Recorded: 30 May 2003
No. I actually think one of the great things about being a human being is you just deal with the cards you’ve been dealt. If you start trying to change those cards, even if it were technically possible, I think your life would be belittled by it. I think half the point of being a human being is to deal with what is put in front of you. You know, to be courageous or to be cowardly or whatever it happens to be. And if you want to avoid things by changing your genes, even if it was possible, I think it’s not something that I would choose to do.
And I’m sure I’ve got some—well, I know I’m a carrier of hemochromatosis. It’s probably of no particular significance medically. But there will be plenty things that if I knew about that you might to not have them. But I’m going to die of something one day and so if I had something more serious than this I think my opinion would be different. If I had been born with a really debilitating disease, I would want to cure it. But being a reasonably healthy human being, I don’t want to touch it. I would love to run one hundred meters. I would love to climb Mt. Everest, even when I was young I did a lot of mountaineering, even though I was young. My physiology was wrong for that and so that’s it. So I stand up in front of my students and say I’ve got a genetic disorder. I can’t run one hundred meters in nine seconds. And it’s true. I can’t and that’s the end of it. And I’ve lived with that appalling deficiency in my life.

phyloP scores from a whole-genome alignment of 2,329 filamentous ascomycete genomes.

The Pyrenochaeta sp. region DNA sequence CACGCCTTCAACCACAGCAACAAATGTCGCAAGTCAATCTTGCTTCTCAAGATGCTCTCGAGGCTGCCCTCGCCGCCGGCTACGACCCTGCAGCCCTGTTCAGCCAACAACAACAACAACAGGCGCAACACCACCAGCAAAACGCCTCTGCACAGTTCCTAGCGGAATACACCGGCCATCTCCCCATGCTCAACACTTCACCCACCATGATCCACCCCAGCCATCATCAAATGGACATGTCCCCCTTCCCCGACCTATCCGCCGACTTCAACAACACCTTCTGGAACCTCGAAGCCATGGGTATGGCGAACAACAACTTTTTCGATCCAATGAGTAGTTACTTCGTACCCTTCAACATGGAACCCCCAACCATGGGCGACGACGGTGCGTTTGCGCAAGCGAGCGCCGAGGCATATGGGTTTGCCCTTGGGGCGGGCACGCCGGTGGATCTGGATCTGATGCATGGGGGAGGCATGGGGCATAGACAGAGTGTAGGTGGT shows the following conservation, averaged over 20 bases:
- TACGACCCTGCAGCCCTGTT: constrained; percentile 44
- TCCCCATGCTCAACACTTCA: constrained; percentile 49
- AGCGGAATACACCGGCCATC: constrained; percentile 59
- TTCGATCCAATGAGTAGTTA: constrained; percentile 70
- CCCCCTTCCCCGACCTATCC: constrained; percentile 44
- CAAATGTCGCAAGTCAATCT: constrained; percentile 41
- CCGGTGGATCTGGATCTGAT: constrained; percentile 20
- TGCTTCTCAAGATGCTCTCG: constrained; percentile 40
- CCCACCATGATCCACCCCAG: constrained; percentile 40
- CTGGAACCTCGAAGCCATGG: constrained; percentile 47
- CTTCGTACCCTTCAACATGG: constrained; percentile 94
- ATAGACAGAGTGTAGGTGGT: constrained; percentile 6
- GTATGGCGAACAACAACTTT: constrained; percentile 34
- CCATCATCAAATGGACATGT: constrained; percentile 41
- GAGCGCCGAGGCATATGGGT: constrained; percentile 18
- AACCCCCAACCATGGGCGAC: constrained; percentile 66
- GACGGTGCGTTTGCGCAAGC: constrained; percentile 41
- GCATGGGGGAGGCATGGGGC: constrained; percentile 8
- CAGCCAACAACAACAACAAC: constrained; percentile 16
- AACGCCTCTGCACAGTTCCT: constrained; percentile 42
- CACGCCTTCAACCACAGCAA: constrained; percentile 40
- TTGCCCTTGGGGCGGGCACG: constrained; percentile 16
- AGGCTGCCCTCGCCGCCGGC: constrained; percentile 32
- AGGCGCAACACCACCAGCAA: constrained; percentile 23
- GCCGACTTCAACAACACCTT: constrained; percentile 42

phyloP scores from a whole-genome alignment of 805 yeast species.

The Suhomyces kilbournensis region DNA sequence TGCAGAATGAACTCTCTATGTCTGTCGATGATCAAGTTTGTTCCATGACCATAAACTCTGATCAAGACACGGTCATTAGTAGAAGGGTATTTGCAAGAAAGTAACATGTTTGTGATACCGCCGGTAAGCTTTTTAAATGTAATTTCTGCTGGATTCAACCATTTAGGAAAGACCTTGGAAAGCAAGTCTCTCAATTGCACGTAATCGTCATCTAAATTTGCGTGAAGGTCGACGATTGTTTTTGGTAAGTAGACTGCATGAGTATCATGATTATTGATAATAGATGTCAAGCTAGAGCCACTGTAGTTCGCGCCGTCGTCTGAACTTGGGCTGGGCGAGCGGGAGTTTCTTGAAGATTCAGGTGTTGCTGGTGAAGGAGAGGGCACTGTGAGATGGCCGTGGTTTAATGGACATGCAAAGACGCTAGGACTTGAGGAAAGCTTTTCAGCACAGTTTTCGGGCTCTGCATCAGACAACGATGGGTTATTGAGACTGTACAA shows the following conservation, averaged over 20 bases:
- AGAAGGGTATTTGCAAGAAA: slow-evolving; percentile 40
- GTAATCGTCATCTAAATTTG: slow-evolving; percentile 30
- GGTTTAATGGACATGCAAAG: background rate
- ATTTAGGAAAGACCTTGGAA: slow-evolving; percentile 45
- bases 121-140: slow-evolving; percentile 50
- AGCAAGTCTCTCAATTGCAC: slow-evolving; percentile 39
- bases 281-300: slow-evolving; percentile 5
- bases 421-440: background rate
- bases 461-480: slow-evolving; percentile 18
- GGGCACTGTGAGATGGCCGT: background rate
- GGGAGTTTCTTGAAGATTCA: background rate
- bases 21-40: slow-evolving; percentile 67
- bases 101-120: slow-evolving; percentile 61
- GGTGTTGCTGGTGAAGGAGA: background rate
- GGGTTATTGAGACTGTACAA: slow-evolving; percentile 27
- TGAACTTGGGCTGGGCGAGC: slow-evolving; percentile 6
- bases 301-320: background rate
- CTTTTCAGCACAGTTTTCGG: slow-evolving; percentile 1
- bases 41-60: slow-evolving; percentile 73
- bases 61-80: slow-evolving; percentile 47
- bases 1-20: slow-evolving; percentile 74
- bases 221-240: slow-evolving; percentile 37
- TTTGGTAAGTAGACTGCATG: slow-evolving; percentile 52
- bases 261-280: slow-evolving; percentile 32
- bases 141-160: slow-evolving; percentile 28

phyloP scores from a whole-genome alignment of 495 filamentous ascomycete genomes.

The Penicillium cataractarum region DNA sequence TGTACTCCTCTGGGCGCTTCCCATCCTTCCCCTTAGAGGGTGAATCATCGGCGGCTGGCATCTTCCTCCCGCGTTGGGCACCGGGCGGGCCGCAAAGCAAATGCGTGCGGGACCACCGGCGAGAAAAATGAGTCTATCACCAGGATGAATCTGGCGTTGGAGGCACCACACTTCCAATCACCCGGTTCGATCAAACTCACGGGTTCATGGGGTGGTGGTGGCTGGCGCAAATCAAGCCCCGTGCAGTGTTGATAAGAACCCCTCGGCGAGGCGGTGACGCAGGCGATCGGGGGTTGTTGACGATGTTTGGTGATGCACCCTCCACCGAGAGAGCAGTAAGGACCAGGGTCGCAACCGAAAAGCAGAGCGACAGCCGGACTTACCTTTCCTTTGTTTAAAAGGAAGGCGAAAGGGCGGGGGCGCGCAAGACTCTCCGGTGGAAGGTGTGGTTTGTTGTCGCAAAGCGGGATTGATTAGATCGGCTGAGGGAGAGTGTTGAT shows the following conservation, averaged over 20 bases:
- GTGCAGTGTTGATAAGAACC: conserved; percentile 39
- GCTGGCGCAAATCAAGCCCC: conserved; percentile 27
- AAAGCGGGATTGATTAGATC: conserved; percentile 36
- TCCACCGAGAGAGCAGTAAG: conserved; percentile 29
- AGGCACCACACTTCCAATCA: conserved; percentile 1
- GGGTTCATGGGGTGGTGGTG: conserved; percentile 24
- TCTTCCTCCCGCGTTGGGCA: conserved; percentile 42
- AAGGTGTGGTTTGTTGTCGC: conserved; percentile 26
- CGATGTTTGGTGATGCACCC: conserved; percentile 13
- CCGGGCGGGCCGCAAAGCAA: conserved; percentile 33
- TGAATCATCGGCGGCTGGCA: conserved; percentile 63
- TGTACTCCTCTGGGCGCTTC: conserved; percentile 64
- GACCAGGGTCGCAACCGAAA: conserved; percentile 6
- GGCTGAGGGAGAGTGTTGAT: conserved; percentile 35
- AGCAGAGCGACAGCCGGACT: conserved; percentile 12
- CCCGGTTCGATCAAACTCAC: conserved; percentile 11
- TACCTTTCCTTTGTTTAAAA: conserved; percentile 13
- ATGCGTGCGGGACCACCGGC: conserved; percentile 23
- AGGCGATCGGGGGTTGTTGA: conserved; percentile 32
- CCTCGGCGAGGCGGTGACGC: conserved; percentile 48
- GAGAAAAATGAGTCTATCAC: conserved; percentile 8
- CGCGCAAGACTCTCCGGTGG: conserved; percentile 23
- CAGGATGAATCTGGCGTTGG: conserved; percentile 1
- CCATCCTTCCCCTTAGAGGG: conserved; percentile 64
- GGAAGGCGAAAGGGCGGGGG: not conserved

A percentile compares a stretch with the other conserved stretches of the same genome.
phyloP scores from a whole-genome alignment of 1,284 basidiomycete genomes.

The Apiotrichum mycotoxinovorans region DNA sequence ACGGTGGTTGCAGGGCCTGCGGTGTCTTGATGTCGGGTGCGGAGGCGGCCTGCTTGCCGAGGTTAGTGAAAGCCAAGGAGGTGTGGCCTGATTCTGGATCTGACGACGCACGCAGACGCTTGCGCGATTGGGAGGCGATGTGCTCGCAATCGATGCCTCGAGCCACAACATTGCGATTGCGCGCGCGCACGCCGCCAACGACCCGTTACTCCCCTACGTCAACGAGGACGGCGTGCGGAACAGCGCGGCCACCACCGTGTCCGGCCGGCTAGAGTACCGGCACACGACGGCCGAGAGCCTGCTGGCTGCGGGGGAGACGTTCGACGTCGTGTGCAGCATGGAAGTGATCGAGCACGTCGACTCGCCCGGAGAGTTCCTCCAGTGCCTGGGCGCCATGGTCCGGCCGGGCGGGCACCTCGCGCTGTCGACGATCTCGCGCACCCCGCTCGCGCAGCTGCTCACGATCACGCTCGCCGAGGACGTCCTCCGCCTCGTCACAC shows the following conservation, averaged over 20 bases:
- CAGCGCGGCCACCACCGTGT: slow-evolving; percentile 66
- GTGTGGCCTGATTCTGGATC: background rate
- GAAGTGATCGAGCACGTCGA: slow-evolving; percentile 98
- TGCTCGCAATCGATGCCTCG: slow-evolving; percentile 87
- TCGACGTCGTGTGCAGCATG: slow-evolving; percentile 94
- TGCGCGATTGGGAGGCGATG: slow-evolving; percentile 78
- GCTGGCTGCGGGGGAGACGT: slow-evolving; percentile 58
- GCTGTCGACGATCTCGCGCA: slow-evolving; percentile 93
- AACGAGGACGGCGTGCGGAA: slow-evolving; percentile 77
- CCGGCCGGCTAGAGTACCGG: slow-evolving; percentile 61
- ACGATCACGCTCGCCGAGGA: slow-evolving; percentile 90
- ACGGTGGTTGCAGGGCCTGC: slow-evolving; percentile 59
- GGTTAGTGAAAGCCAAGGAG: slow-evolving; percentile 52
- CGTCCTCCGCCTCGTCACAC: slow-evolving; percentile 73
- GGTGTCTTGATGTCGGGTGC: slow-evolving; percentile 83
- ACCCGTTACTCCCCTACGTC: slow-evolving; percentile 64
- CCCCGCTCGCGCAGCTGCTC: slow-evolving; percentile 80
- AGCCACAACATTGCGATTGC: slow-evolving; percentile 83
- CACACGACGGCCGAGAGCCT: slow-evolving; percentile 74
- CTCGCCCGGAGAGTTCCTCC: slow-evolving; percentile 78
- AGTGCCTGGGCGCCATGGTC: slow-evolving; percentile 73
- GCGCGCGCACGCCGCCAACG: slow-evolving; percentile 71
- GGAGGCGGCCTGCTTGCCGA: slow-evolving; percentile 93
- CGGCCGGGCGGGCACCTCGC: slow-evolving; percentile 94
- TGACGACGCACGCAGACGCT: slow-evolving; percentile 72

Peter Little is a bioinformatics researcher, professor of medical biochemistry and the head of the School of Biotechnology and Biomolecular Sciences at the University of New South Wales in Sydney, Australia. He received his Ph.D. working with recombinant DNA under Ed Southern and Peter Walker at Edinburgh University. In 1976, Little cloned a human gene – the second time this was ever accomplished.
Little’s laboratory studies the genetic basis of gene expression, and genetic variation as it pertains to the regulatory regions of the genes. He has hypothesized that there are two types of genetic variation that alter gene expression. His lab has also created advanced techniques for testing genetically influenced transcript variations.
He comes to Cold Spring Harbor Laboratory regularly for genome meetings and symposia.